This configuration file tells Upstart to start Mailcatcher at runlevel 2,3,4 and 5. We can see what various runlevel's do here.

To explain the runlevels we'll use:

  • 2 - Start when the GUI is ready (not applicable on a headless server), and with networking. We care more about the network being ready.
  • 3-5 - These are unused in Ubuntu. They are the same as runlevel 2. These are useful to define if this configuration is used with other distributions.

Our configuration says to start when the above runlevels are reached and stop when the runlevels are absent.

The respawn directive tells Upstart to restart Mailcatcher if it fails.

Finally we set the command to start Mailcatcher. I used /usr/bin/env to find the environment's location of mailcatcher. This is useful as the location may change if Mailcatcher was installed using RVM or another environment manager for Ruby.

We configure Mailcatcher to run in the foreground with the --foreground option. Mailcatcher daemonizes by default. However, Upstart either needs to be told to expect daemon or to run the process in the foreground. The latter is simpler.

Once that file is created, you'll have a new service to control. You should be able to use to the following commands:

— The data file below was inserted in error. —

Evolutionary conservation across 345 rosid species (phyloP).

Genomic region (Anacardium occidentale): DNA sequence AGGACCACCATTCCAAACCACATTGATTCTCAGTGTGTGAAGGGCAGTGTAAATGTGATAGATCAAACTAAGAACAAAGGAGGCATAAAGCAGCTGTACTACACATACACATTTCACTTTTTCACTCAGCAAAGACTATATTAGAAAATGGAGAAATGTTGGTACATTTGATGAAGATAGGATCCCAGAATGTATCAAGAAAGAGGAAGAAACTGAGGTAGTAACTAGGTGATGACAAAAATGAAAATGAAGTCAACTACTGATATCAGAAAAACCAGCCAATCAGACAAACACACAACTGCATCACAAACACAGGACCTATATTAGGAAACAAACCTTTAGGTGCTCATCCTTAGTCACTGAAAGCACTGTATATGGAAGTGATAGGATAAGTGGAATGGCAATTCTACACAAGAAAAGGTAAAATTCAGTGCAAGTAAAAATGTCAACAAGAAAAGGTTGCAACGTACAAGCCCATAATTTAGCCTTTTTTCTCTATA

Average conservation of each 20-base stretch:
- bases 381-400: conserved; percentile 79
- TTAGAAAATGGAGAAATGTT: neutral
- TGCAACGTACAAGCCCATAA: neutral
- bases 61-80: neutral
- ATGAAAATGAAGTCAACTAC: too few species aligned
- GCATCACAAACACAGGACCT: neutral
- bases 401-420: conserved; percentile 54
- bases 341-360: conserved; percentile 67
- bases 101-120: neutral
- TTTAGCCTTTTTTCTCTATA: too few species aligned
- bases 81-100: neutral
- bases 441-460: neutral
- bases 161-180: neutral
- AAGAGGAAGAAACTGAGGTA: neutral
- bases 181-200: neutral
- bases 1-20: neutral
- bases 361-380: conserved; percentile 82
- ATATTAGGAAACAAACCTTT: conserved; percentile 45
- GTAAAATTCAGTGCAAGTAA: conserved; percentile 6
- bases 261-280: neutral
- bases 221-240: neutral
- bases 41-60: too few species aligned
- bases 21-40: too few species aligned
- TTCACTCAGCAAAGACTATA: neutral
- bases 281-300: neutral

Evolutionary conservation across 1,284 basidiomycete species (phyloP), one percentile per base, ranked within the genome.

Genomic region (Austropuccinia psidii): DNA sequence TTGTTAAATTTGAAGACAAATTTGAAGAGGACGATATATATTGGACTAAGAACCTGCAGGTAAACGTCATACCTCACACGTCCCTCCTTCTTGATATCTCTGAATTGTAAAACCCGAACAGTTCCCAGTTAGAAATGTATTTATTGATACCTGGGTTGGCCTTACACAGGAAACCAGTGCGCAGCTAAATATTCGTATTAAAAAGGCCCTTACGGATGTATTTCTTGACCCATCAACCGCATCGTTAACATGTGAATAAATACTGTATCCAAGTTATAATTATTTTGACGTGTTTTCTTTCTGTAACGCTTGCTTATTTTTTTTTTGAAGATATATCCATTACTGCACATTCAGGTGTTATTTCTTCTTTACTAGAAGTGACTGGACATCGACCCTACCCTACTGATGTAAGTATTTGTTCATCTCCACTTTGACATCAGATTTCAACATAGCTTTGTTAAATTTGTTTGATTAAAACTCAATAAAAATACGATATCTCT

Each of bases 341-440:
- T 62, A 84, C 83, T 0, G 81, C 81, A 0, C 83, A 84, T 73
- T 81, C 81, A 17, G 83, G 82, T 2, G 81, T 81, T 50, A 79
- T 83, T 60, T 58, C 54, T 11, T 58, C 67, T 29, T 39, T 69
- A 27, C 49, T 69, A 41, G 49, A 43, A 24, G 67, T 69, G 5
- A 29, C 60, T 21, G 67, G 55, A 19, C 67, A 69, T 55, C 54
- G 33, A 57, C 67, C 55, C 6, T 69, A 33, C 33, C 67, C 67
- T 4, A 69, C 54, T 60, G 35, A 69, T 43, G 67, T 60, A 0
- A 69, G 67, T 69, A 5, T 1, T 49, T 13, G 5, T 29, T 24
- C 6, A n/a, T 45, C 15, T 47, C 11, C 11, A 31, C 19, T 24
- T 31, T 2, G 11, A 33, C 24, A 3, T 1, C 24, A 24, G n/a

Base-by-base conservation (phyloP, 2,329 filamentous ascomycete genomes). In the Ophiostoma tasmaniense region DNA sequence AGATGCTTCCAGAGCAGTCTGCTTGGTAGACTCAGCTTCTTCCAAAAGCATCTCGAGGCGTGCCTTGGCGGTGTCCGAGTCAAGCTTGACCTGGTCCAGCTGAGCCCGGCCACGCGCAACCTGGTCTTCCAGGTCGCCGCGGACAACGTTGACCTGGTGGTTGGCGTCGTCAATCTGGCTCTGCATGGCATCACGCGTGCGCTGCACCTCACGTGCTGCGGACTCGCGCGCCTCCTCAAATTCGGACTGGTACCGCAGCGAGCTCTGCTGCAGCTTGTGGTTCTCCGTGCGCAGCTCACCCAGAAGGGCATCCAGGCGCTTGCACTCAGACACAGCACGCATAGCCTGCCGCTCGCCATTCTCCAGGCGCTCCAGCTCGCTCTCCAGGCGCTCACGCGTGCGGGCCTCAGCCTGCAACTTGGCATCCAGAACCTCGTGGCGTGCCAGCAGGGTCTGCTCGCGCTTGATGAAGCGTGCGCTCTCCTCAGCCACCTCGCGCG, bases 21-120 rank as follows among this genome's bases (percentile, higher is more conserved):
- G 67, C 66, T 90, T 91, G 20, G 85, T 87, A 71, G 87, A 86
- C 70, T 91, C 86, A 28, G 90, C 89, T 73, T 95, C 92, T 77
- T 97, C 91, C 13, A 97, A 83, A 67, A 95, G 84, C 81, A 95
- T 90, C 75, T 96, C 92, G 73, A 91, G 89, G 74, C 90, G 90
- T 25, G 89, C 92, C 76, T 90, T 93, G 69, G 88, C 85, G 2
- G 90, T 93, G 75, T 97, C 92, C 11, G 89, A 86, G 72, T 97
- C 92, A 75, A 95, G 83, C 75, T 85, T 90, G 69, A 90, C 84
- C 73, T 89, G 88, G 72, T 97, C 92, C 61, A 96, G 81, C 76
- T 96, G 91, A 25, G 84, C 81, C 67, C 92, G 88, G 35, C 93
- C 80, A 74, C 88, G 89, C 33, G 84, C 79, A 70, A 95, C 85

sudo service mailcatcher status
sudo service mailcatcher start
sudo service mailcatcher restart
sudo service mailcatcher stop

Run sudo service mailcatcher start to kick it off. Then you can head to the server's IP address at port 1080 to see the web interface!

mailcatcher web interface

Send Email in PHP

Let's setup PHP to be able to send email via the mail() function.

PHP needs the php.ini configuration sendmail_path set to the path of sendmail. Mailcatcher comes with the catchmail command, which can be used for this purpose.

We'll add a new configuration in PHP's mods-available directory. Then we'll enable that configuration for each of PHP's SAPIs.

Each SAPI is just the context in which PHP is run. For example, on the command line, within PHP-FPM, or loaded in Apache.

Here's the process for configuring PHP:

# Add config to mods-available for PHP
# -f flag sets "from" header for us
echo "sendmail_path = /usr/bin/env $(which catchmail) -f test@local.dev" | sudo tee /etc/php5/mods-available/mailcatcher.ini

# Enable sendmail config for all php SAPIs (apache2, fpm, cli)
sudo php5enmod mailcatcher

# Restart Apache if using mod_php
sudo service apache2 restart

# Restart PHP-FPM if using FPM
sudo service php5-fpm restart

Note that we set the -f flag for catchmail. This tells Mailcatcher to set the "from" header to test@local.dev when email is sent.

We can then send email in PHP:

if( mail('mail@serversforhackers.com', 'Feedback', 'This is so useful, thanks!') )
{
    echo "Mail Sent!";
}

That's it! Mailcatcher is now setup for development use.

More Information

If you have questions on any of this, check out the Servers for Hackers book!

The Servers for Hackers book covers configuring Upstart, Supervisord, Circus and other process monitors.


Want more?

If articles like this interest you, sign up for the newsletter!
Join nearly 10000 others on the mailing list!